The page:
Say it with me: kwuh-VEN-zhuh-nay. This young lady with a beautiful name is the youngest-ever Academy Award nominee for Best Actress. It’s time that she is treated with the dignity that she deserves. In fact, it is high time that we begin a larger dialogue about treatment of our girls, particularly minorities, who are the future of this nation and of this world.
Remember the outrage that ensued after the media called Miley Cyrus, Dakota Fanning, and Abigail Breslin the c-word? Right, me either, because it never happened. Of course, as women, we are no strangers to sexist insults being hurled at us with the expressed intent of silencing us. That’s what makes the Onion’s tweet referring to Oscar-nominated African-American actress, Quvenzhané Wallis, as a "c*nt" all the more repugnant: Wallis is not yet a woman, but a child.
At nine years old, young Quvenzhané brought a dog purse with her to the Academy Awards. Quvenzhane told Ryan Seacrest, "This is a special dog. It's renamed after my puppy I have at home — Sandy."
What were you doing when you were nine? I can tell you with certainty that I was not being interviewed on the red carpet by Ryan Seacrest, and if I was, I could never have done it with the poise that young Quvenzhané did. In fact, at nine, I was likely throwing a fit over a Barbie doll or scraping my knee on the concrete. At nine, most have not yet been exposed to the ugliness that is misogyny and that is racism. And yet Quvenzhané Wallis had the best night of her life thus far marred by sexism. One cannot do a simple Google search for her without coming across the disgusting tweet sent out by The Onion. For shame.
Yesterday, female-driven website Jezebel ran a piece entitled, “Cunt is Not a Bad Word” (yes, seriously) in which the author argued that the c-word is fantastic and should be used often. What a grand thing to say in the days following that young woman’s ordeal surrounding that epithet.
The problem is not The Onion’s tweet. That is a symptom. The problem is the hyper-sexualization of black women’s bodies. The problem is the way society prioritizes issues affecting white women versus women of color. Wallis is only nine, but it was deemed acceptable to attach a derogatory word for female genitalia to this young black girl. It was seen as "alright" by Oscars host Seth MacFarlane to quip that Ms. Wallis was not too far away from being able to date actor George Clooney — who is 51. And unfortunately, the outrage surrounding the treatment of this young lady was muffled and short. The media coverage was abysmal, the reaction from feminist groups was pathetic, and it quickly fizzed out. Why?
Because even in progressive movements whose purpose is to institute change, issues affecting women of color are still deemed less important. The way that we value our young women of color is embarrassing and reprehensible.
What would the reaction have been if a similar comment had been made about a young white woman? The most recent example, certainly not a perfect equivalent, is when radio host Rush Limbaugh called 30 year old law student Sandra Fluke a "slut" and a "prostitute" after she testified about the contraception mandate in the Affordable Care Act. The reaction to that was swift, loud, and persistent — rightfully so. As a result, Limbaugh quickly lost advertisers and people from both sides of the political aisle spoke up in support of Fluke. Indeed, even President Obama intervened to offer Fluke his support.
I’m not asking for a presidential phone call. I’m asking for some sustained outrage in support of one of our sisters. Feminists and feminist organizations fought hard in defense of Fluke and now Fluke is a force to be reckoned with. Marginalized people within the feminist movement — women of color, trans folk, disabled people, etc — rushed to Fluke’s defense without so much as a second thought.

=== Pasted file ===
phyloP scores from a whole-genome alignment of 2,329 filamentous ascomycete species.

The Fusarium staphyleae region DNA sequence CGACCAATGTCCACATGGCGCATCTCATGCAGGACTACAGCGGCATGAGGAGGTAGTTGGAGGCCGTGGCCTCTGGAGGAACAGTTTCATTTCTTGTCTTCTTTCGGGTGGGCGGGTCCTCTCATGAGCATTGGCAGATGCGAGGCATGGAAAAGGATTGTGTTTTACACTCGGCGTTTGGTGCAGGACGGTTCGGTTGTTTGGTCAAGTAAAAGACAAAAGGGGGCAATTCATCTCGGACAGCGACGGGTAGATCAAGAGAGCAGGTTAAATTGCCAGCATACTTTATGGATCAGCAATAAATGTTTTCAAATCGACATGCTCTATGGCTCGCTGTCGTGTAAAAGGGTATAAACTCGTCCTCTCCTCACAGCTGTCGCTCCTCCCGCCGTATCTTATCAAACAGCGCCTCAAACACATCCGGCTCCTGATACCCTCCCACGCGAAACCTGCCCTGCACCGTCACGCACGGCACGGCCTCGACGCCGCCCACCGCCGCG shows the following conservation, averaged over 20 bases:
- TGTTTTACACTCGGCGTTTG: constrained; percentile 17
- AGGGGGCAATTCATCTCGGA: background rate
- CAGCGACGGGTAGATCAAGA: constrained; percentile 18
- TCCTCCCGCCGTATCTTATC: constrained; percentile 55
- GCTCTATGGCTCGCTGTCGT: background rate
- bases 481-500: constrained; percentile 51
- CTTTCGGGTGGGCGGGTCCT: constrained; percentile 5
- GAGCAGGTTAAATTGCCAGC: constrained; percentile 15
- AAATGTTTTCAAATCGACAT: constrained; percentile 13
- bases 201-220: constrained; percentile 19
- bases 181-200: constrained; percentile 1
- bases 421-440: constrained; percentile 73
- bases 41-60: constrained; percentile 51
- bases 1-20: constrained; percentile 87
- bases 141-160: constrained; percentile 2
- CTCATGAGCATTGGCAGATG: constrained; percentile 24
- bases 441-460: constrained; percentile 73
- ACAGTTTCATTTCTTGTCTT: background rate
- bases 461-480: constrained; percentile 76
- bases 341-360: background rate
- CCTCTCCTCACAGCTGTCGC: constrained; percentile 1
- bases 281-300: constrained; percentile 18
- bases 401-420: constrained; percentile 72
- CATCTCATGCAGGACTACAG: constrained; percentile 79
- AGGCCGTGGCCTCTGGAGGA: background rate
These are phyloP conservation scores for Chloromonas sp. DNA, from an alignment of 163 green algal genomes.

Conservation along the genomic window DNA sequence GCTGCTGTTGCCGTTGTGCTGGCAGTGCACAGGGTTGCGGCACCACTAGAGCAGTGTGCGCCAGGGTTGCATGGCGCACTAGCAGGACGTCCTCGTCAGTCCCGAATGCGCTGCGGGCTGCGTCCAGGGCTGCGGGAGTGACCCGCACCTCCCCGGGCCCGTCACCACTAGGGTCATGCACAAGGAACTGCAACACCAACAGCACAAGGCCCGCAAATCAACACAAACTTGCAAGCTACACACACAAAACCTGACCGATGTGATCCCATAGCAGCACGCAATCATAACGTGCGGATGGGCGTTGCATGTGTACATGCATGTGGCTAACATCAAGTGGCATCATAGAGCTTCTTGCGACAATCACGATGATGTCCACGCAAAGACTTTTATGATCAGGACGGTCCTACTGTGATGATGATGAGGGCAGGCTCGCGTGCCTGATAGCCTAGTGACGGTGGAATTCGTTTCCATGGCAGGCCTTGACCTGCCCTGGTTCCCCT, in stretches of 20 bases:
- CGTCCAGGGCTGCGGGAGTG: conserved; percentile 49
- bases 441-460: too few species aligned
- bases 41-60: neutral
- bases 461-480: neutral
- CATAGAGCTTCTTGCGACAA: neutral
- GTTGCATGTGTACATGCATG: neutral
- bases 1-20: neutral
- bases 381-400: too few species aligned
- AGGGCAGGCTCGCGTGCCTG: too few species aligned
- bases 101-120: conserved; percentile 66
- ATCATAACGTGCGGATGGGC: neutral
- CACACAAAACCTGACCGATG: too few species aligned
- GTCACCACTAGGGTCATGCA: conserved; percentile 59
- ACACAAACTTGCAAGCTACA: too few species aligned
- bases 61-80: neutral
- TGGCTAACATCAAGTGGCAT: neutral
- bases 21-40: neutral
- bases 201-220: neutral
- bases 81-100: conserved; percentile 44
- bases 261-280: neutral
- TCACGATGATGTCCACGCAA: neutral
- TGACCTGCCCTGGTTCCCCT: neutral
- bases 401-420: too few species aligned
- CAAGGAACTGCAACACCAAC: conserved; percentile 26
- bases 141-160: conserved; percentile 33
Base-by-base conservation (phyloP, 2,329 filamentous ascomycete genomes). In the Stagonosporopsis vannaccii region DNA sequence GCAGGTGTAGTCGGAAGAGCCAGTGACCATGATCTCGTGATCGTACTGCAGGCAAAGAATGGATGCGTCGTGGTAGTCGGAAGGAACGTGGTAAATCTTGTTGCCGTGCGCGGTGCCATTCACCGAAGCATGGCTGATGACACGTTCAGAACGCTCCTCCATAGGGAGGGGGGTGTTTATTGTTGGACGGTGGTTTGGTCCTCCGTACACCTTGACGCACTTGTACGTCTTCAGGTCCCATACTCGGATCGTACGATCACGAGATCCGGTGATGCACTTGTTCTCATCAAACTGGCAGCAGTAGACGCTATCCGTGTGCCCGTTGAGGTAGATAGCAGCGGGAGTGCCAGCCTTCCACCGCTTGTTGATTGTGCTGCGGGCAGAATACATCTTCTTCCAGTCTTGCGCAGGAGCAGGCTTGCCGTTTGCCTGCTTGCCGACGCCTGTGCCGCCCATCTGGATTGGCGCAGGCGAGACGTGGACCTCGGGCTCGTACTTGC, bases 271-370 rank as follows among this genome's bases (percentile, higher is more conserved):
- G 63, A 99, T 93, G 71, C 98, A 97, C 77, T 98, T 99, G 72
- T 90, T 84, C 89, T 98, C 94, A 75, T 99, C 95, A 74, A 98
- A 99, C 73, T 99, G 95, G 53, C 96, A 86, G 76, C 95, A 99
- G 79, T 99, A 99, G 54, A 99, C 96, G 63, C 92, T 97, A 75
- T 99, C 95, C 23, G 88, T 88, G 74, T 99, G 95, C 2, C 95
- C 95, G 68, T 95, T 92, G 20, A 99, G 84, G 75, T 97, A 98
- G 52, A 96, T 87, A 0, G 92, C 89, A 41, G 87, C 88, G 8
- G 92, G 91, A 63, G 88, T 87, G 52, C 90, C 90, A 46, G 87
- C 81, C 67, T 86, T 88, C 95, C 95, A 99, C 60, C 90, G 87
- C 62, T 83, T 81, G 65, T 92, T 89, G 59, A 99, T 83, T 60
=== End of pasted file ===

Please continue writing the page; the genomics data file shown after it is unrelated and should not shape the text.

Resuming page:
So why the hesitance from our white feminist sisters to come to the defense of a more vulnerable, far younger, even more marginalized person in Quvenzhané Wallis? That answer can be found buried deep in the racial roots of the feminist movement.
This ordeal begs an even more terrifying question: why do we view black women as less important than white women? When a young black girl goes missing, the news media rarely picks up on it. In the shocking event that the abduction of a woman of color is reported, the vigor and priority with which it is reported is not comparable to their white counterparts. Indeed, conversely, we see nationwide manhunts for young white girls constantly. We have seen constant media coverage in the missing child cases of Elizabeth Smart, Lisa Irwin, JonBenét Ramsey, Natalee Holloway, and Jaycee Dugard — all of whom are or were white women. This persistence has helped find many of these young girls by commanding the attention of the masses. But what about Alexis Patterson, a young black girl who went missing after leaving for school around the same time as Elizabeth Smart was abducted? Is she not worthy of attention paid to white girls? Or Jaquilla Scales, Bianca Jones, Athena Curry, or Jahessye Shockley?
When we, as a society, choose that one group is more important than another, the consequences can be literally life or death. Those who defended The Onion and Seth MacFarlane for alleged “satire” are missing the bigger picture and missing the fact that these jokes do not come out of thin air.
These comments have deeply rooted and dangerous implications for the young woman that they were directed at. They show a disrespect for someone who has achieved more in her nine years of life than most of us will in an entire lifetime. This ugly disrespect further perpetuates violence against women, particularly those color, by reducing us to anatomy. The next time a young girl is the target of such hatred (and I promise that there will be a next time), think about what this implies about how we value our girls and stand up loud in support of that young woman.